3. Your deck should not contain offensive art. There are many “erotic” decks available and while certainly interesting decks to add to your collection, they should not be your only reading decks. The best way to practice reading the cards is to read for others. Naturally, we never wish to offend those with more delicate sensibilities when reading their cards.
  4. Determine how your deck will be used. There are many decks that are suited for specific purposes. For example, some decks are intended more for introspection and meditative purposes.
  5. Theme. Many decks contain a specific theme – such as the Lord of the Rings Tarot, The Rock and Roll Tarot, Vampire Tarot, The Fairytale Tarot or the Baseball Tarot. You may wish to do some research to see if there is a particular theme out there that speaks to you. Again, keep in mind anyone you may be reading for – they may not like or be able to relate to the theme of your deck.
  6. Companion Book. Many tarot decks come packaged as part of a “kit”; that is to say, the deck comes packaged with a companion book, often authored by the deck’s creator. I personally always buy the kit when available as the companion book can contain much insight on the author’s vision for the deck. Decks packaged alone typically include a small booklet, listing some meanings for the cards and perhaps even a spread or two. This little booklet is often referred to as the “Little White Book” or LWB.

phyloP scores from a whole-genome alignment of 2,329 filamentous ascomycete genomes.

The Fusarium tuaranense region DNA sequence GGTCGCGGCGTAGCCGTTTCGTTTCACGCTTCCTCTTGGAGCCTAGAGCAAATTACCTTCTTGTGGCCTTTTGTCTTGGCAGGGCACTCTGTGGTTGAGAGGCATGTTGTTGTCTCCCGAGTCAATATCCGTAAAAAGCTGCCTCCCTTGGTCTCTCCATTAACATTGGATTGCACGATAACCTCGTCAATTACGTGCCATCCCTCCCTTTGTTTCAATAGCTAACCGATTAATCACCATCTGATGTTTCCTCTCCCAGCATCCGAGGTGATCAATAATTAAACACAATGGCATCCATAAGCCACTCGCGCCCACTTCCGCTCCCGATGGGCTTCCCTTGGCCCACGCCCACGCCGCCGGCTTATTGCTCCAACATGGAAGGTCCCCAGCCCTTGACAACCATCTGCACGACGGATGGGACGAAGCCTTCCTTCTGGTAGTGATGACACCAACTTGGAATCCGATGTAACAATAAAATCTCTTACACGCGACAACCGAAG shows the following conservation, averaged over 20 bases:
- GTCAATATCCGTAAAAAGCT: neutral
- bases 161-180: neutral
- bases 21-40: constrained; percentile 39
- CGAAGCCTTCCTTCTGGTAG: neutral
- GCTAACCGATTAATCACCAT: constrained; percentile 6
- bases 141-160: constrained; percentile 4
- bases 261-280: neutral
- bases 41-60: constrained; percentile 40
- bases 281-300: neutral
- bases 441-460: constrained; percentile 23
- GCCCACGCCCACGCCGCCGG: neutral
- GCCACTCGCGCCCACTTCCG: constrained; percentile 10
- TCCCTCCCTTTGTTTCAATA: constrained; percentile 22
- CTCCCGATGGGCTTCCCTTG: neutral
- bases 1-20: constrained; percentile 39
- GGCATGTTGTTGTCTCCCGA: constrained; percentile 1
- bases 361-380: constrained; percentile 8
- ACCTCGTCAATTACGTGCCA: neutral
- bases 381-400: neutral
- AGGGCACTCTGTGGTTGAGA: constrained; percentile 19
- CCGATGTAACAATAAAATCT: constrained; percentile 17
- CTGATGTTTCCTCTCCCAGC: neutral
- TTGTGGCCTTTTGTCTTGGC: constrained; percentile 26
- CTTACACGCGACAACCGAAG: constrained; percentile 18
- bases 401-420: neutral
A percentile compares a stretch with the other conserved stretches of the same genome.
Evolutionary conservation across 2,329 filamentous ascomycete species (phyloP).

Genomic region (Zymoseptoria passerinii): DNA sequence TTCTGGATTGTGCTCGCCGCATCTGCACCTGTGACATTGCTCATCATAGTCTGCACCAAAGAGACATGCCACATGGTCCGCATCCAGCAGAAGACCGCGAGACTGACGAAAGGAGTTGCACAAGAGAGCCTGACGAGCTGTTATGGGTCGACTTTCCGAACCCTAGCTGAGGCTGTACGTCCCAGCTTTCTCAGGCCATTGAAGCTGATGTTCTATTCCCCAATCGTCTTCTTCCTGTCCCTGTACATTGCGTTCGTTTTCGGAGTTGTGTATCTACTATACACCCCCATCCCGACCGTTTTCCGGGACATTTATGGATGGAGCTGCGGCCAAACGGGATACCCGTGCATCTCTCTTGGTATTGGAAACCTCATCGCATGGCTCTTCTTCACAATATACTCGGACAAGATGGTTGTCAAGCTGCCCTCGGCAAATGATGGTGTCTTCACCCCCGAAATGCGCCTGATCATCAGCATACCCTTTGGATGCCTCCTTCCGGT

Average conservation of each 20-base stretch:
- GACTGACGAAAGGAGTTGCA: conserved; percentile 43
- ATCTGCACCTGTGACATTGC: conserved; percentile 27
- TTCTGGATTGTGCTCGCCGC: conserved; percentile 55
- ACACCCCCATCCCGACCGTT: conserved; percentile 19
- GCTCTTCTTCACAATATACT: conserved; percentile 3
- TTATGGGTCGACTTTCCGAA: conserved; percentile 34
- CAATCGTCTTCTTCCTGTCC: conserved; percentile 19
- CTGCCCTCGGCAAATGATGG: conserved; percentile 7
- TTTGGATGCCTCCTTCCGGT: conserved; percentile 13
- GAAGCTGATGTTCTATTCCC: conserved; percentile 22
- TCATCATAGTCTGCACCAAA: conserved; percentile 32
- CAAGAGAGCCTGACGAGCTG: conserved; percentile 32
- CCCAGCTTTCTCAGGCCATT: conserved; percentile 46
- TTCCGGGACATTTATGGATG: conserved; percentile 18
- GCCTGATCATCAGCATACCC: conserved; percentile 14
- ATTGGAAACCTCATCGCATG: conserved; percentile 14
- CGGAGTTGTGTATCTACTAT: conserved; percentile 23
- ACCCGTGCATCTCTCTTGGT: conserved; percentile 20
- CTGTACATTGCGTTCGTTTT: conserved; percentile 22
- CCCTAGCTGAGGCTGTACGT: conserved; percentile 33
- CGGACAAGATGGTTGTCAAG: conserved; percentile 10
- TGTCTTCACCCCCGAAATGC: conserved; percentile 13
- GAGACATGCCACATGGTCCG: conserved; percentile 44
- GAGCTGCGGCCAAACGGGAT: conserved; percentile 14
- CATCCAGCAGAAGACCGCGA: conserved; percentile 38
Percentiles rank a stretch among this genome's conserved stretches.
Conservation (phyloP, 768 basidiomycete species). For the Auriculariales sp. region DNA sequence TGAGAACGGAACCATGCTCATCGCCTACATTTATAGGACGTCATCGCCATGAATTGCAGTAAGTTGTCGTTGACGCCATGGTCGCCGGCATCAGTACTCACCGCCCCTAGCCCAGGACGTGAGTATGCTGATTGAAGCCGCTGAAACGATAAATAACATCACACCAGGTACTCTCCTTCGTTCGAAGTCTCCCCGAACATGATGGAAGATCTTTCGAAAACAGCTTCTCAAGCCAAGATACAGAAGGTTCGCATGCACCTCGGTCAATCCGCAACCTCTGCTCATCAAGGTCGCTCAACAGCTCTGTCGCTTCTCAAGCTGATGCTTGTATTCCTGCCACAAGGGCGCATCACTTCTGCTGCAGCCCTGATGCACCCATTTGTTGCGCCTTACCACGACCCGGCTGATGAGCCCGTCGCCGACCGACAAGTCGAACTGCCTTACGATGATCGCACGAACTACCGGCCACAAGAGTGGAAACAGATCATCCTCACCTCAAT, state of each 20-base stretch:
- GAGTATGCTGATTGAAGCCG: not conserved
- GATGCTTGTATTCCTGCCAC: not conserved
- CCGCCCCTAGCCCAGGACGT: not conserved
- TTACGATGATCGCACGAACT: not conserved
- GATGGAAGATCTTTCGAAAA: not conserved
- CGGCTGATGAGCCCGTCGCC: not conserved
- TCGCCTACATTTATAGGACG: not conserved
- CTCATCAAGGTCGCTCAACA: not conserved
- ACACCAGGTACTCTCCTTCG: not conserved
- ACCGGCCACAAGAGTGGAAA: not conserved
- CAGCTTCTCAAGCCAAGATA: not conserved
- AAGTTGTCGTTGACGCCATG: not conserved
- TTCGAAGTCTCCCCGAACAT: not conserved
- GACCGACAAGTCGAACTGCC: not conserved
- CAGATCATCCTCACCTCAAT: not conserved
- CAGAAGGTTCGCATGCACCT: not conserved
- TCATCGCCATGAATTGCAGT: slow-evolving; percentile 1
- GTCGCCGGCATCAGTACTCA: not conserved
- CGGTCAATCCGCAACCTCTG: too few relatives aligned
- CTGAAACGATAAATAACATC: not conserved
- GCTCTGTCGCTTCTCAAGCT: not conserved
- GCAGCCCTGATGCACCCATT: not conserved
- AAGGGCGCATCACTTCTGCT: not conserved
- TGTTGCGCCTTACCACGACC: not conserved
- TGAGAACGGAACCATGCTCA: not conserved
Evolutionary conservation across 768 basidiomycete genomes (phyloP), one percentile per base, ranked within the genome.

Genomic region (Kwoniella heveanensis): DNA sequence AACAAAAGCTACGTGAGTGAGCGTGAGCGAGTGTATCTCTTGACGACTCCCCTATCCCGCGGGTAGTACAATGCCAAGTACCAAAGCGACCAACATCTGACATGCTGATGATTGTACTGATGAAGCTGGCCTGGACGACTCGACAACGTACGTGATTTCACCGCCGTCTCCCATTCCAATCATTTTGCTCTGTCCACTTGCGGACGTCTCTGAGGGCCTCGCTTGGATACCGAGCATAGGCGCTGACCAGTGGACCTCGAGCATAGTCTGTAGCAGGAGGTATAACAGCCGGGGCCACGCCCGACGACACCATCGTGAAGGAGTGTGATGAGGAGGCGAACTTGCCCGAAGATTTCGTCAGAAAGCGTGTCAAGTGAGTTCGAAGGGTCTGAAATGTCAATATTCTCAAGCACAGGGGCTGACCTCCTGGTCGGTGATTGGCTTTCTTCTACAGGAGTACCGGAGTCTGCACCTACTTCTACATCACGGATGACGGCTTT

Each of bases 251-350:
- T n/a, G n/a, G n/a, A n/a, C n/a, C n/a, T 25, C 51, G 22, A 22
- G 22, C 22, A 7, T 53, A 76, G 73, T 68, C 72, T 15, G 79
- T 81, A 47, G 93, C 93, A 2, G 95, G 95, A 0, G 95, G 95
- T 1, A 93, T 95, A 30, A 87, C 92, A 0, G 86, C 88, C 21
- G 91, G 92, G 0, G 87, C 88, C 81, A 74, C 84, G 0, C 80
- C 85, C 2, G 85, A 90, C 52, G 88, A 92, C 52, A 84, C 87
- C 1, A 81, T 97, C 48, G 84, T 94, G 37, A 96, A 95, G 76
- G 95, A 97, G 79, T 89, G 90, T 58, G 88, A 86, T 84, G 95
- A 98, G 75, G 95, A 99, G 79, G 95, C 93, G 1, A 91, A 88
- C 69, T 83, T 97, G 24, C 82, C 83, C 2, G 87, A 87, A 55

7. Meanings on cards. Some cards contain keywords for each card, printed on the front of the card. As a single card can contain a plethora of meanings depending on its position in the spread or the question asked, I find keywords on cards both limiting and distracting. This is a matter of personal preference. Some people find this practice helpful.